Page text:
- Original Medicare (Parts A, B, or both) and special plans like Medicare Cost Plans, Medicare Private Fee-for-Service Plans, and Medicare Medical Savings Account Plans can all contain prescription drug coverage. Part D, usually known as a prescription drug plan or PDP, covers you if you go this route.
- It’s available as part of a Medicare Advantage Plan or another Medicare plan that includes prescription drug coverage (also known as an MA-PD). During open enrollment, you can move from a Medicare Advantage Plan that does not provide prescription drug coverage to one that does.
What will my Plan Cover?
Prescription drugs picked up at the pharmacy are covered by your Medicare prescription drug coverage plan. For example, it won’t cover drugs given to you by a doctor during a hospital stay or in an outpatient hospital environment. It also excludes over-the-counter medicines like ibuprofen and Sudafed. However, it will cover certain drugs like insulin.
The Cost of Drugs Covered by Medicare
The cost of a Medicare prescription drug coverage includes a variety of factors including:
- The premiums and cost-sharing that come with your plan.
- The extent of your insurance.
- The pharmacy that you go to.
- Whether you reach the coverage gap, often known as the “donut hole.”
- Whether or not you choose Medicare’s Extra Help program.
Let’s take a look at each one separately.
Cost-sharing and premiums
The majority of plans will demand that you pay a portion of your prescription drug costs (known as cost-sharing). Deductibles, coinsurance, and copays are all examples of cost-sharing. You will pay premiums as well. These expenses will differ depending on the plan.
- A deductible pertains to an amount you pay for prescription drugs before your insurance kicks in (not all plans have deductibles).
- After you’ve reached your deductible, you’ll pay coinsurance — a portion of prescription drug costs.
- After you’ve reached your deductible, you’ll have to pay a copay for drugs.
- The insured pays a monthly premium for prescription drug insurance.
Consider how much you can afford to spend for each prescription, as well as the overall expenses and coverage when picking a prescription drug plan. A plan’s premiums or deductibles may be costlier, but after you’ve reached the deductible, it usually provides enough coverage. The projected monthly Part D premiums by income are included in a table on the Medicare website. You must pay a monthly adjustment in addition to your premium if your income exceeds a particular threshold.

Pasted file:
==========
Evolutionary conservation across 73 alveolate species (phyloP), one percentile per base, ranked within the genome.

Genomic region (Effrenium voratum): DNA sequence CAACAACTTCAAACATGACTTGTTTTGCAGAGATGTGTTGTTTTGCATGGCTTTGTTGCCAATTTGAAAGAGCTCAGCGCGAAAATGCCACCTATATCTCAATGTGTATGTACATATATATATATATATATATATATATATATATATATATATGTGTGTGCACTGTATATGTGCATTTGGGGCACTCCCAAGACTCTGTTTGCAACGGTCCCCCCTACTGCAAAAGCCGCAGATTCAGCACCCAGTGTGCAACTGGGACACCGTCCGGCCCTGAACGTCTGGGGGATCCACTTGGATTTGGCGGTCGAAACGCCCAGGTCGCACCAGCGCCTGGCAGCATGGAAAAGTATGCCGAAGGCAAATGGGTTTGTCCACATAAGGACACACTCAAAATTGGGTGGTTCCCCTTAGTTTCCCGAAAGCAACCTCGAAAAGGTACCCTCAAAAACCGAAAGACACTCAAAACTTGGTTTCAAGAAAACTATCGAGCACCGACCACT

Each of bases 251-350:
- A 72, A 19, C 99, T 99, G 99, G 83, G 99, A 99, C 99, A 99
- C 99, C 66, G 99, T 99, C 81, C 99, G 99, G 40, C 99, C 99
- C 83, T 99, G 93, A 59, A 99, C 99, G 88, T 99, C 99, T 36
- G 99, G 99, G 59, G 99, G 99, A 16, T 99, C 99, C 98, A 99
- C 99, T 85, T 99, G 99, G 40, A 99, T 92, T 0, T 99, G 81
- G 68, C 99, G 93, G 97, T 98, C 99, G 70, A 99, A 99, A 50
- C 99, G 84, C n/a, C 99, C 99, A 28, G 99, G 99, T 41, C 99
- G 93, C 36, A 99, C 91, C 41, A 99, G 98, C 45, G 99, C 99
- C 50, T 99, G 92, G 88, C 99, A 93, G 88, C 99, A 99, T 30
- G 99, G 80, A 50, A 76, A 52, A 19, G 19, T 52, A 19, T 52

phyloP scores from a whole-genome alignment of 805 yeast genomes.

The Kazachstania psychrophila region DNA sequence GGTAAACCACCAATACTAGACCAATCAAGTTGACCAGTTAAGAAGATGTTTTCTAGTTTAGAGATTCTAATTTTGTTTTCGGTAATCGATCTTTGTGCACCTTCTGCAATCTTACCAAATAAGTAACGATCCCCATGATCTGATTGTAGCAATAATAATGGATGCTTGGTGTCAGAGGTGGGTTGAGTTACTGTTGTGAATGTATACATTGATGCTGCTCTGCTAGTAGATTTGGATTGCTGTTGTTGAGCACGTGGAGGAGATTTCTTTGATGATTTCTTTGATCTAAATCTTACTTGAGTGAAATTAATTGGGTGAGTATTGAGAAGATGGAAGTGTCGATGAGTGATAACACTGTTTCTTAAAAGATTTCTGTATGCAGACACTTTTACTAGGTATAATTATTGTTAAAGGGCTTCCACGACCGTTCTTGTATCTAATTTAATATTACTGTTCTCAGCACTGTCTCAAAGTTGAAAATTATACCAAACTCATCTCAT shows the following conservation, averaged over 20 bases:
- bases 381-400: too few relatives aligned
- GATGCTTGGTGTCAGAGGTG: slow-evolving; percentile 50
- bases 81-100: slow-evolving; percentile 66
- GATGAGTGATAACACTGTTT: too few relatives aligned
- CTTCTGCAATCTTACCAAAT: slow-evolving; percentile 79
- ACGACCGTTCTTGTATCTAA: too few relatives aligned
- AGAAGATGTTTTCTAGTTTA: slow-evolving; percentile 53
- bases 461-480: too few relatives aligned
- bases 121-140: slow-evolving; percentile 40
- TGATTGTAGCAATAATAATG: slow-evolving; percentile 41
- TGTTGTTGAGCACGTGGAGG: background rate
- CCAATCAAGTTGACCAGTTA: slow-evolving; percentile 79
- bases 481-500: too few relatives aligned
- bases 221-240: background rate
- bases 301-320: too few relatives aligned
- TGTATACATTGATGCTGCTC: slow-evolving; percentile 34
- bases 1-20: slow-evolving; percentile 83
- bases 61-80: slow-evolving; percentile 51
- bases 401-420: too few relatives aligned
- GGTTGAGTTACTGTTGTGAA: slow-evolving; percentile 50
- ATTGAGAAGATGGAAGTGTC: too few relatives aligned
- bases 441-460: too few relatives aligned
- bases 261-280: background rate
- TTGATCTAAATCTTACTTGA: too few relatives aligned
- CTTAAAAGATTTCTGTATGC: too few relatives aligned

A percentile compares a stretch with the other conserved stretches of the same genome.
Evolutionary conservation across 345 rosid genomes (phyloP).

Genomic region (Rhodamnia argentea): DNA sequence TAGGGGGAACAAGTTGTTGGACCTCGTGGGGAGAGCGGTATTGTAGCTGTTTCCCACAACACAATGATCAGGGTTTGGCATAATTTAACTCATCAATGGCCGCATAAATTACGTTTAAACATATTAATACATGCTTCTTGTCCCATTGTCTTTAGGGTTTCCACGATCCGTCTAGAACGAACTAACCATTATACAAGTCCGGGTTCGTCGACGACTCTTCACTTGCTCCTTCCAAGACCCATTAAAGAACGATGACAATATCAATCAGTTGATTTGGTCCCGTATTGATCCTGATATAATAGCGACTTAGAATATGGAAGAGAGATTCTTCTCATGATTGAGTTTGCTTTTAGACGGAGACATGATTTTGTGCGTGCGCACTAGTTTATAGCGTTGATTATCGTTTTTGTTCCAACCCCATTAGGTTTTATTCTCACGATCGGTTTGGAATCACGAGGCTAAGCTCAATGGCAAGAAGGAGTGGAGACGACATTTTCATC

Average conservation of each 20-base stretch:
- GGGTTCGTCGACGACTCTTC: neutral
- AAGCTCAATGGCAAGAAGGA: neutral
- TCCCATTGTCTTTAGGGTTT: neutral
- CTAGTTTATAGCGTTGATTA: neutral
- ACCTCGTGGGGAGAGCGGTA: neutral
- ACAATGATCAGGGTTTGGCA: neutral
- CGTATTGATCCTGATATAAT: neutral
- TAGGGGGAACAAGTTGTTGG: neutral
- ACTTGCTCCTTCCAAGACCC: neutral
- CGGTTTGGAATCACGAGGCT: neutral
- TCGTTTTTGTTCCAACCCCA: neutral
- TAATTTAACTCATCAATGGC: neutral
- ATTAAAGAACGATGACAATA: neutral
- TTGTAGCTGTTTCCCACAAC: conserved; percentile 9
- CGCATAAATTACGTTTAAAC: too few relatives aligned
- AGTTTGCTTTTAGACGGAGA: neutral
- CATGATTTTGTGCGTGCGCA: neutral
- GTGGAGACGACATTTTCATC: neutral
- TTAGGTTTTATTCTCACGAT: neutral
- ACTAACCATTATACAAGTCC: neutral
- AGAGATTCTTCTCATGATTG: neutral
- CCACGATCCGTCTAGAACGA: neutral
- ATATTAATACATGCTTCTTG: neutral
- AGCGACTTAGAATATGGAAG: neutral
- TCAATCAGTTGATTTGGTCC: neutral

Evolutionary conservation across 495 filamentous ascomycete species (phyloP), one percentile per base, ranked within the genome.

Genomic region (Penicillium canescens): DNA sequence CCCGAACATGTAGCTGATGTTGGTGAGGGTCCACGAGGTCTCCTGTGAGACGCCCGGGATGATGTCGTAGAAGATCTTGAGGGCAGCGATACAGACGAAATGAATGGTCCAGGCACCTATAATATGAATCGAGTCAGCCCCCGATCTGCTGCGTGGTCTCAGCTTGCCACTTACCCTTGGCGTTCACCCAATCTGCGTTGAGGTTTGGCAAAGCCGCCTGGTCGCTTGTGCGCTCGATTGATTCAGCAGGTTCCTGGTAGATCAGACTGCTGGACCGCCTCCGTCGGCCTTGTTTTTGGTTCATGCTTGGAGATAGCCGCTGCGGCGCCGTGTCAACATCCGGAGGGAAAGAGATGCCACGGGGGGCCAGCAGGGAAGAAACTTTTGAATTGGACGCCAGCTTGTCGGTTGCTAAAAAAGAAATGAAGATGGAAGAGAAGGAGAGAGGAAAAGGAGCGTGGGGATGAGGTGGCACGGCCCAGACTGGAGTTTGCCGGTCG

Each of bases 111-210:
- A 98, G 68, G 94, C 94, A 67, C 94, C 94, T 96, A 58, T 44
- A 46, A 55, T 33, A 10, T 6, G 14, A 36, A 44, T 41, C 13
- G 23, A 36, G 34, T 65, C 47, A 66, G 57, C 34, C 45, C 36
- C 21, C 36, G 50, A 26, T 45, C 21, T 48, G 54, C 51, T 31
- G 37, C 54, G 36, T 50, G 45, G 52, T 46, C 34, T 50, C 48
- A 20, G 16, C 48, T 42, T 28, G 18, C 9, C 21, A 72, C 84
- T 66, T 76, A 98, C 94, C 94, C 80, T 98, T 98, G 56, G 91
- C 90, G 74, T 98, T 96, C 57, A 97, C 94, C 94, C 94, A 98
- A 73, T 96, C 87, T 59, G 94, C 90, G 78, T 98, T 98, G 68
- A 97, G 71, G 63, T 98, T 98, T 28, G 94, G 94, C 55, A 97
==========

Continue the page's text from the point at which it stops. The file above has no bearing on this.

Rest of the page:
When you look at plans, make sure that the ones you consider have a formulary that contains the prescriptions you use. A formulary is a list of drugs covered by a Medicare prescription plan. When your medicine isn’t on the formulary, you should ask your doctor if a similar drug is on the list or if they can assist you to acquire a coverage exemption. Medication is also divided into levels in certain plans. In general, the higher the tier, the greater the cost of the drug. Examine your prescriptions to see where they fall.
A generic drug, as opposed to a brand-name medication, normally costs less and provides greater coverage. Finally, check to see whether your plan imposes any limitations on your prescription coverage, such as prior approvals, step treatment, or quantity limits. These limits don’t always imply you won’t be able to acquire coverage for the medication. However, it may make acquiring insurance more difficult.
You should also think about whether you qualify for Medicare’s Extra Help program. Medicare will help cover your drug expenses, premiums, deductibles, and coinsurance if you fulfill the program’s eligibility and income conditions.
For those considering the original Medicare Health Program or the Medicare Advantage Plans, you should investigate the different choices before applying for Medicare coverage. Depending on your circumstances, other creditable healthcare insurance choices may provide a better fit.